The visit to Jamaica by Haiti's president Michel Martelly provides an opportunity for a deepening of economic and political relations between the two countries.
It should also be a platform from which Jamaica rejects any idea of Haitians being on the periphery of the Caribbean family. That message must be sent firmly to the Dominican Republic.
On the economic front, President Martelly is in Jamaica at a time of debate on the relevance of our membership in the Caribbean Community (CARICOM), of which Haiti is also a member and with which we run a deficit of almost US$1 billion.
Most of the trade gap is accounted for by Trinidad and Tobago, the community's manufacturing leader and oil exporter, with which the rest of CARICOM finds it difficult to compete, and who Jamaicans sometimes accuse of unfair trade.
Jamaica should pursue any legitimate complaints against Trinidad and Tobago. But we must also fix the things that make our economy uncompetitive. And we must follow opportunities in markets where we have comparative advantage and can operate to the benefit of ourselves and our partners.
HAITI'S LEGITIMACY IN THE CARIBBEAN
Haiti, a close neighbour, with a population of nearly 10 million, is a market we have insufficiently explored.
While a few Jamaican businesses have gone into Haiti, economic relations are in the hands of criminals with their guns-for-drugs trade.
That should change. Mechanisms for doing this should be atop the agenda of the talks between President Martelly and Prime Minister Portia Simpson Miller.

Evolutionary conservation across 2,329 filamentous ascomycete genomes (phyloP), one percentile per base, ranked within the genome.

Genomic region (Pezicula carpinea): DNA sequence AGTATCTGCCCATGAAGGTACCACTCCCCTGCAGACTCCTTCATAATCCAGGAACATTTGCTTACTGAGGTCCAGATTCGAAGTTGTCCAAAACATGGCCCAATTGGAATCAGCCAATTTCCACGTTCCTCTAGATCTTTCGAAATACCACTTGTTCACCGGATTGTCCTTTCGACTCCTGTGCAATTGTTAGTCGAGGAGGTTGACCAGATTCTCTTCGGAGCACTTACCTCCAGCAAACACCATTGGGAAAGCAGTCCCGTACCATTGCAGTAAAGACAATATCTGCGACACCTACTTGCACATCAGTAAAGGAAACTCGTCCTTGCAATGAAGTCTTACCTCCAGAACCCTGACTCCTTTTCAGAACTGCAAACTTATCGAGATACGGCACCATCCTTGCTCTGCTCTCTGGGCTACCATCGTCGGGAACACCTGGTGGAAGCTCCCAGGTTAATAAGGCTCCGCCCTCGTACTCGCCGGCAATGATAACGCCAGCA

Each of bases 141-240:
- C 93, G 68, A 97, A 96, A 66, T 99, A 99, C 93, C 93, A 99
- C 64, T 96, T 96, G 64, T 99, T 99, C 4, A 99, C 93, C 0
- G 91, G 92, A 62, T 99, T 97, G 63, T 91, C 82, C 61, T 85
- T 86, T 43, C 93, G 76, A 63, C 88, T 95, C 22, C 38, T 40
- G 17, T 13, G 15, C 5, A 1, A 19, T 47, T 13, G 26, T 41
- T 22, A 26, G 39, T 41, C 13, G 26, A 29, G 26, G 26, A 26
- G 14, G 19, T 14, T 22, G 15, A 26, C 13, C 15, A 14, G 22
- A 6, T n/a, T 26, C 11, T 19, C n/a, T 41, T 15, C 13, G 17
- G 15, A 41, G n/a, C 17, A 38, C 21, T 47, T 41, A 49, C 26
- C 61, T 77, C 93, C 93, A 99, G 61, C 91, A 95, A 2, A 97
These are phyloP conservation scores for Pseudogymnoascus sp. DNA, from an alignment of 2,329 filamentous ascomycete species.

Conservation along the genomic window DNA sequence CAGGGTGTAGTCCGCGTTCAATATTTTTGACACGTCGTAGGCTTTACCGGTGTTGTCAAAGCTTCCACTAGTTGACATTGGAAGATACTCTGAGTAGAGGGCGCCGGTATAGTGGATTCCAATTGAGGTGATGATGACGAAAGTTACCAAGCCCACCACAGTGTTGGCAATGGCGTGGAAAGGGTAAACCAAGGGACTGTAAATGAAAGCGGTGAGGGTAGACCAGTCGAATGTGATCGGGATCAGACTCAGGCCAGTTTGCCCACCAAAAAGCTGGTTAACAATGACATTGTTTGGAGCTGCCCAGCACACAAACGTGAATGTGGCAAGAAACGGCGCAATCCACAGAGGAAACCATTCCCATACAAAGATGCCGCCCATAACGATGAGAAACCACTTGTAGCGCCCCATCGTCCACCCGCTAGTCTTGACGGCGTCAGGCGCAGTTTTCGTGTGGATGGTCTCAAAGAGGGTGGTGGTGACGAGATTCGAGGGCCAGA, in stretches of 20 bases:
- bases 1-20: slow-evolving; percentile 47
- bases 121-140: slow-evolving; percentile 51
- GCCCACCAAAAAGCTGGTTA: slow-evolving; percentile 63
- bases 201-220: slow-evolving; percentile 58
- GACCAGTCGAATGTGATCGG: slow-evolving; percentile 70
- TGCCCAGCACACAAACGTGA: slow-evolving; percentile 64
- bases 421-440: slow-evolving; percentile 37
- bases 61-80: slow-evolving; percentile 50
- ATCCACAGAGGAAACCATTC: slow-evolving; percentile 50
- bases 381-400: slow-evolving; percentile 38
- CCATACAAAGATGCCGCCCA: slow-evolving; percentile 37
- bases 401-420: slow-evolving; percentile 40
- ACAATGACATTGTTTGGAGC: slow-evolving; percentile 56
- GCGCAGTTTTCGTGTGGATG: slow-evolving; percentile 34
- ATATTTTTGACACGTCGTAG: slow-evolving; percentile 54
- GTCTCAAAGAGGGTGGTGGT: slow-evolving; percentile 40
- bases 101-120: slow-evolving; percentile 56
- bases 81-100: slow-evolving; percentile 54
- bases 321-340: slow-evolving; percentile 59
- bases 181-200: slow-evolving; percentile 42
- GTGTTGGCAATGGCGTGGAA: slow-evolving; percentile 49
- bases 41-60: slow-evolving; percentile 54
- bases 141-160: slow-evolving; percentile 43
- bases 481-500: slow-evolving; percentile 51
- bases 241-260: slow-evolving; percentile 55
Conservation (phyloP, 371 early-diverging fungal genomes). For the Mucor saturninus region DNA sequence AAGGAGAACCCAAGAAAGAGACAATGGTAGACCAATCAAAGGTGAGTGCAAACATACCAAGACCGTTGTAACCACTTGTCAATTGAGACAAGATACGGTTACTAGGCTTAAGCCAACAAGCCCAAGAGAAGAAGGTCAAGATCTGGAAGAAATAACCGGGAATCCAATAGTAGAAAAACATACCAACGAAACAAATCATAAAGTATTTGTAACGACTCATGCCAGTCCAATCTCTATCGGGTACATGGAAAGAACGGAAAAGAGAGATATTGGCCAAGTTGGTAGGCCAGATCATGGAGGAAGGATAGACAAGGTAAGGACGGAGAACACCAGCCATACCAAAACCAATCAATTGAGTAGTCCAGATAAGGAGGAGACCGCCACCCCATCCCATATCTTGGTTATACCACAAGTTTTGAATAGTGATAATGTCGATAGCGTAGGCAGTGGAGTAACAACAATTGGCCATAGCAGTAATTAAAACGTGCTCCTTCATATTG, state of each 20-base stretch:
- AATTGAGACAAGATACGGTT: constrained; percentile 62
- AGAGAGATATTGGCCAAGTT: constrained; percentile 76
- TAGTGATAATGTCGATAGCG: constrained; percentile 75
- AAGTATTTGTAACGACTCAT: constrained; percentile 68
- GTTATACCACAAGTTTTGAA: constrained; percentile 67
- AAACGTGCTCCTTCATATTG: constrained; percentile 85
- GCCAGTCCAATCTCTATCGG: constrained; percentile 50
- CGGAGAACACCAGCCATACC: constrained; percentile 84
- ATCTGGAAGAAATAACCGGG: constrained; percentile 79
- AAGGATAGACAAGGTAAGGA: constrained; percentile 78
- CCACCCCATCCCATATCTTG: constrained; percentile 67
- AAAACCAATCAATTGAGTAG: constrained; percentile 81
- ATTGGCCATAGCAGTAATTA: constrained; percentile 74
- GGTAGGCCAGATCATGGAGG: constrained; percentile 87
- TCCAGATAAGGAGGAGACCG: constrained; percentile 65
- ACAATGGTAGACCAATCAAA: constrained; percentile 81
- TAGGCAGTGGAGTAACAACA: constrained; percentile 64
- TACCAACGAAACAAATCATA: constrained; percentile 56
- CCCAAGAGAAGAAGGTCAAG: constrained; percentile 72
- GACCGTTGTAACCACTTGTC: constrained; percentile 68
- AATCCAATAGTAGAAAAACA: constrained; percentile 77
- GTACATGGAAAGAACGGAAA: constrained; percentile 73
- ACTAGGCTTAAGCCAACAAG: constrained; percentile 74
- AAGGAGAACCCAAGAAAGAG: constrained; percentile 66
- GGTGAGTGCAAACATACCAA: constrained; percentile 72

It may be an opportunity, too, for them to consider the creation of a northern Caribbean axis within CARICOM; a subgroup that advances their interests without placing undue stress on the community.
On Haiti's legitimacy in the Caribbean family, Mrs Simpson Miller must loudly declare that this is not in doubt and warn that Kingston will not tolerate xenophobic behaviour against Haitians and people of Haitian descent. Specifically, our Government should use President Martelly's presence to tell the Dominican Republic that, if it does not desist, we may feel compelled to enjoin St Vincent's proposal for DR's suspension from CARIFORUM, in which it sits with CARICOM states and Cuba, as well as from the benefits of Venezuela's oil initiative, PetroCaribe.
A PERVERSE RULING
Two months ago, the Dominican Republic's constitutional court, in a perverse ruling, held that anyone born in that country after 1929, who could not show that their parents were Dominican citizens, were themselves not citizens. This law is retroactive 84 years.
While the law applies to people of all nationalities, its practical impact is on people of Haitian descent, more than 200,000 of them, who, having lived in the Dominican Republic for generations, will be stateless.
Mixed-race Dominicans have long been uncomfortable with the black Haitians. Seventy-five years ago, Dictator Rafael Trujillo's soldiers murdered 200,000 Haitians in a single week. There are echoes of that genocide in this constitutional court's ruling.
In decrying this latest injustice, our prime minister might invoke the name of a Dominican patriot and friend of Jamaica - the late José Francisco Peña Gomez. His Haitian parents fled the 1937 massacre. He was adopted. In the 1960s, he inspired an uprising against military dictatorship. Peña Gomez served as mayor of Santo Domingo. He three times ran for the presidency.
Peña Gomez was black.
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